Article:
Kids once came back from summer camp with a T-shirt, a potholder and poison ivy. Now, children go to camps that teach them French cooking, filmmaking and fencing.
As a result, these sophisticated campers return to school this month academically enriched from their summer experiences. That’s not the case for less affluent classmates, who head back to classes impoverished after a summer of few opportunities and little enrichment.
“There is no season of the year when resources are more inequitable, where the time is far from idyllic for kids. There is really a dearth of opportunities for kids in this country in the summer months. Most public institutions geared for kids shut down in the summer,” said Ron Fairchild, former CEO of the National Summer Learning Association and an opportunity gap panelist last week at the National Council of State Legislatures meeting in Atlanta.
For low-income kids, public institutions that feed their intellectual growth — schools, after-school programs, community centers — are not replaced during the summer months by private opportunities, marine biology camp at Tybee Island or fly fishing with dad in Wyoming, leading to a loss of skills.
More attention is being paid to this “summer slide.” The assumption has always been that while students lose academic ground in the summer, they regain it once school resumes. But a Johns Hopkins University study found that disadvantaged children keep sliding. In fact, two-thirds of the ninth-grade academic achievement gap can be explained by the differences in youngsters’ summer experiences in elementary school.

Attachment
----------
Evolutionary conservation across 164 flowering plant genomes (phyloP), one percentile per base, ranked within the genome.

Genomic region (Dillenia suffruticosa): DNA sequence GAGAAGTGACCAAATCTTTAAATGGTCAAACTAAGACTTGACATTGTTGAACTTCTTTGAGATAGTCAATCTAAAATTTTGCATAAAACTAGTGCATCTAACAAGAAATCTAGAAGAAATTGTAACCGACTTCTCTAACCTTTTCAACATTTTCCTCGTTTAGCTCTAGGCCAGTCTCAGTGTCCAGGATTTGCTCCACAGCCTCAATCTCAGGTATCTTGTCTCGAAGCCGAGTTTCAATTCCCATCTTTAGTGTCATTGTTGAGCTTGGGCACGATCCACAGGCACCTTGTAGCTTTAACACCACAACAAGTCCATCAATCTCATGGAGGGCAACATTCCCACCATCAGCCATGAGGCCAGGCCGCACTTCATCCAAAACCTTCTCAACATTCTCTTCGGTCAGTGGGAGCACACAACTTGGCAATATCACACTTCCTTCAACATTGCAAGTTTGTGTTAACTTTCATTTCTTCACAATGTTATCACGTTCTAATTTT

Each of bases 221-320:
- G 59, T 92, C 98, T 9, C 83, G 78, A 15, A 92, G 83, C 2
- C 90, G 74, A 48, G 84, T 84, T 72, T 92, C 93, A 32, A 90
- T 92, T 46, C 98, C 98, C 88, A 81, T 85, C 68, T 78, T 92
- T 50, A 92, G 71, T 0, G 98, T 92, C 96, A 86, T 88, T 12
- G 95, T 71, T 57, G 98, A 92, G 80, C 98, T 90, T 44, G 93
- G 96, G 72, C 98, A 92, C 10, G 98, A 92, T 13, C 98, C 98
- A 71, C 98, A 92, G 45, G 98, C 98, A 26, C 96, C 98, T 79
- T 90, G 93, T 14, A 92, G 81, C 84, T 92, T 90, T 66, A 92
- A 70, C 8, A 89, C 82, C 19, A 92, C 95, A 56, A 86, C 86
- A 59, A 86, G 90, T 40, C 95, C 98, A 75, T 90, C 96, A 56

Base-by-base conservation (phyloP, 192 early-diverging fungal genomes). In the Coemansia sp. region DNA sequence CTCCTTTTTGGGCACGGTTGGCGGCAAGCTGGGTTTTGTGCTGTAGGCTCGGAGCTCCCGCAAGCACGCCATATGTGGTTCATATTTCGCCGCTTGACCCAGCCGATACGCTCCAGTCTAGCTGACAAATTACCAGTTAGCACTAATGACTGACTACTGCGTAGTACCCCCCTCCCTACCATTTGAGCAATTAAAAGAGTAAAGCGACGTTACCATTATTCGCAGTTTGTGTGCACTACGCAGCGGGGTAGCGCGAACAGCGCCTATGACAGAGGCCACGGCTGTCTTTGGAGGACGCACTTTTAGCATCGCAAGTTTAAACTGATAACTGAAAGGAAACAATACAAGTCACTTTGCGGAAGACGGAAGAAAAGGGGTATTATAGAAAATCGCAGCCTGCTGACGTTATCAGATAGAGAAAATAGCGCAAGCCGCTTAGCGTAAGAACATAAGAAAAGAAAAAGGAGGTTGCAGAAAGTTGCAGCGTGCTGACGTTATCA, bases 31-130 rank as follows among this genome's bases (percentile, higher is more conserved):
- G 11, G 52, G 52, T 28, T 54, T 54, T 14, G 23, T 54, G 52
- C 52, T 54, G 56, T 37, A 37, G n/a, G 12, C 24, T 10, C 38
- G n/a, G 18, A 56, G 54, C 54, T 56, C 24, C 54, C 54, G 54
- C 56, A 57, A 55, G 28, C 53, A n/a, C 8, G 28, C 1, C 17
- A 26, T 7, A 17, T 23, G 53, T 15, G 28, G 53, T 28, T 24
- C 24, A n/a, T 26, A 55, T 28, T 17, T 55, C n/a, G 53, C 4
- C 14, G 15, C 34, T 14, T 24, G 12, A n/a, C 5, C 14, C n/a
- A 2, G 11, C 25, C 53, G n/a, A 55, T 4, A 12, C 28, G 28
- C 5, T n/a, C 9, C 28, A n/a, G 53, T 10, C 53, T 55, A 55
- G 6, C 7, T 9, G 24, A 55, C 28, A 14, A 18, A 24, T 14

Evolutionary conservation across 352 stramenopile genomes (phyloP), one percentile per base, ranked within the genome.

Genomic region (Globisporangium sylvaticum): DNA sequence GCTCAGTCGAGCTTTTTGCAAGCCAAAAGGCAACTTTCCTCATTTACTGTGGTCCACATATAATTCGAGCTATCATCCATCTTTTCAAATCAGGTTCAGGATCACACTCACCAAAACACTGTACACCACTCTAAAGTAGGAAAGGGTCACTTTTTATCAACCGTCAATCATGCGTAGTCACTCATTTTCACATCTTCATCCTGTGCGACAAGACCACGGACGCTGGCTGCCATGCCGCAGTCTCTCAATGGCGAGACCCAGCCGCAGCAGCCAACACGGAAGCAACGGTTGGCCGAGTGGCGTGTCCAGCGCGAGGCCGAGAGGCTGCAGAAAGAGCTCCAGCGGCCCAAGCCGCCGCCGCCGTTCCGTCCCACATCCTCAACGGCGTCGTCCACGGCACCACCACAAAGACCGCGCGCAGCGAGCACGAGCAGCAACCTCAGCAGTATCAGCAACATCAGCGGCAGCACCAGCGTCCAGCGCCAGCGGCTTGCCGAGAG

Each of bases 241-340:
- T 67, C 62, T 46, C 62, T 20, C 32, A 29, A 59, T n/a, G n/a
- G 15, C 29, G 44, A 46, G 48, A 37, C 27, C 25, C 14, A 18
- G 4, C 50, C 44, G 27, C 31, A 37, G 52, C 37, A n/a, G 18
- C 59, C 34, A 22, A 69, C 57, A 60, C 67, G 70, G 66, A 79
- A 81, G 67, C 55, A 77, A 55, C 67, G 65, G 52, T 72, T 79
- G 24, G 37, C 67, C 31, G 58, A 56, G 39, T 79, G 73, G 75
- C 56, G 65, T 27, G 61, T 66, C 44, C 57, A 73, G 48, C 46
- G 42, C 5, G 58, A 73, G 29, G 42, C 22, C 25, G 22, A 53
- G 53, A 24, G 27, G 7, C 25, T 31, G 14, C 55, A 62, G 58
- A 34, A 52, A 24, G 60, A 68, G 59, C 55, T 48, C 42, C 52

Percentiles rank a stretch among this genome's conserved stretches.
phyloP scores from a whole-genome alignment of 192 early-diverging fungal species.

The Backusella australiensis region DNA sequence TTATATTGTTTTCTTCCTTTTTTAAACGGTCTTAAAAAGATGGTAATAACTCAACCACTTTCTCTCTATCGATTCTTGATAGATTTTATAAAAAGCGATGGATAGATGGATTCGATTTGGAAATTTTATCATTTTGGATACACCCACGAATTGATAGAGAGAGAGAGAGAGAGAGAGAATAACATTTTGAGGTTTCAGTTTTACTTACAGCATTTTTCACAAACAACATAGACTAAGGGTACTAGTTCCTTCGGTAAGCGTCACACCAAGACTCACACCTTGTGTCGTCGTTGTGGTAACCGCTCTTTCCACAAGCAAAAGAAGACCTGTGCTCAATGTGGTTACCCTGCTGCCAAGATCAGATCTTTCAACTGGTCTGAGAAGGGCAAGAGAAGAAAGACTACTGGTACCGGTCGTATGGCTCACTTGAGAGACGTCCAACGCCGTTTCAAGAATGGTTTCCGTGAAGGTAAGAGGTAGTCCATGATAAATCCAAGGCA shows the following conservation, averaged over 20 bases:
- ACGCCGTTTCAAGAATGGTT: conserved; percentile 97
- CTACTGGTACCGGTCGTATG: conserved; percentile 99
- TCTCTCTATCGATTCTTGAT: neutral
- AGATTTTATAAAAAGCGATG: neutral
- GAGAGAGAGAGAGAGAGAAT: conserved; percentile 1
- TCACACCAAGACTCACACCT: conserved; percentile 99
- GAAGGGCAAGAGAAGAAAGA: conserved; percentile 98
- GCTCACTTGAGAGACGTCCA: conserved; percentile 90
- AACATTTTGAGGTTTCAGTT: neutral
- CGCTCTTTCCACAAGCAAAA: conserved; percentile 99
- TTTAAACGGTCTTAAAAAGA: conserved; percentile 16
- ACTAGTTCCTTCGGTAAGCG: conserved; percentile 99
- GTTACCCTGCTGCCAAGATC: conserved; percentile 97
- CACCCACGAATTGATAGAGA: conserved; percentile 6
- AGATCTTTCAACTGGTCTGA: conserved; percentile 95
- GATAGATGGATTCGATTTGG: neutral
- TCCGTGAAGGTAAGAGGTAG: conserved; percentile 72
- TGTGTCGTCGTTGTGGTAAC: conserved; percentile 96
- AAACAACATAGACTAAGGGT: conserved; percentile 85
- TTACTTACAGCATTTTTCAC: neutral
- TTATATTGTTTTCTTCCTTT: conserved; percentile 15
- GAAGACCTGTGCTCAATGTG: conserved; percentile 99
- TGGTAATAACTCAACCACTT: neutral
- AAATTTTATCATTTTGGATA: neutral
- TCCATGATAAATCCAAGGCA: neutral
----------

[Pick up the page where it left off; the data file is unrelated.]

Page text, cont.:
The study found that although low-income children begin school with lower achievement scores than middle-class classmates, they progress at about the same rate. But summer break widens the gap. In simple terms, the longer low-income children are away from school, the more they fall behind.
“The research clearly shows that summer vacation contributes to the achievement gap,” said Jennifer Sloan McCombs, a RAND senior policy researcher and co-author of “Getting to Work on Summer Learning.”
In a conference call last week, McCombs and fellow RAND researcher and study co-author Catherine Augustine discussed their five-year demonstration project, funded by the Wallace Foundation, examining whether and how summer learning programs can stop summer learning loss and create achievement gains. Among their recommendations thus far: Offer academics and enrichment, so math and kayaking are on the daily schedule. Plan early. Recruit strong staff. Consider commercially available and tested curriculum.
“When we observed districts attempting to develop their own curricula, we haven’t seen it pulled off well,” said Augustine. “They don’t have the spare staff, time or resources. Photocopies are being made until midnight they day before.”
“The key is to start early,” said McCombs. “Many of the problems districts face — from weak teacher training to ineffective transportation — can be traced to insufficient planning.”
“These programs are often an afterthought or not offered at all, particularly when education budgets are tight. This research provides districts with guidance on how to create summer learning programs that could offer real benefits to struggling students,” said Augustine.
When nearly two-thirds of Georgia’s districts have cut instructional days, can we expect school chiefs to create new summer programs rather than lower class sizes or end furloughs?
The researchers said the next phase of their study — examining the effects of summer programs on student achievement — will enable school districts to compare cost effectiveness.
“Superintendents have to make some really hard choices,” said McCombs. “Our study will eventually provide real data that superintendents can use when making those decisions.”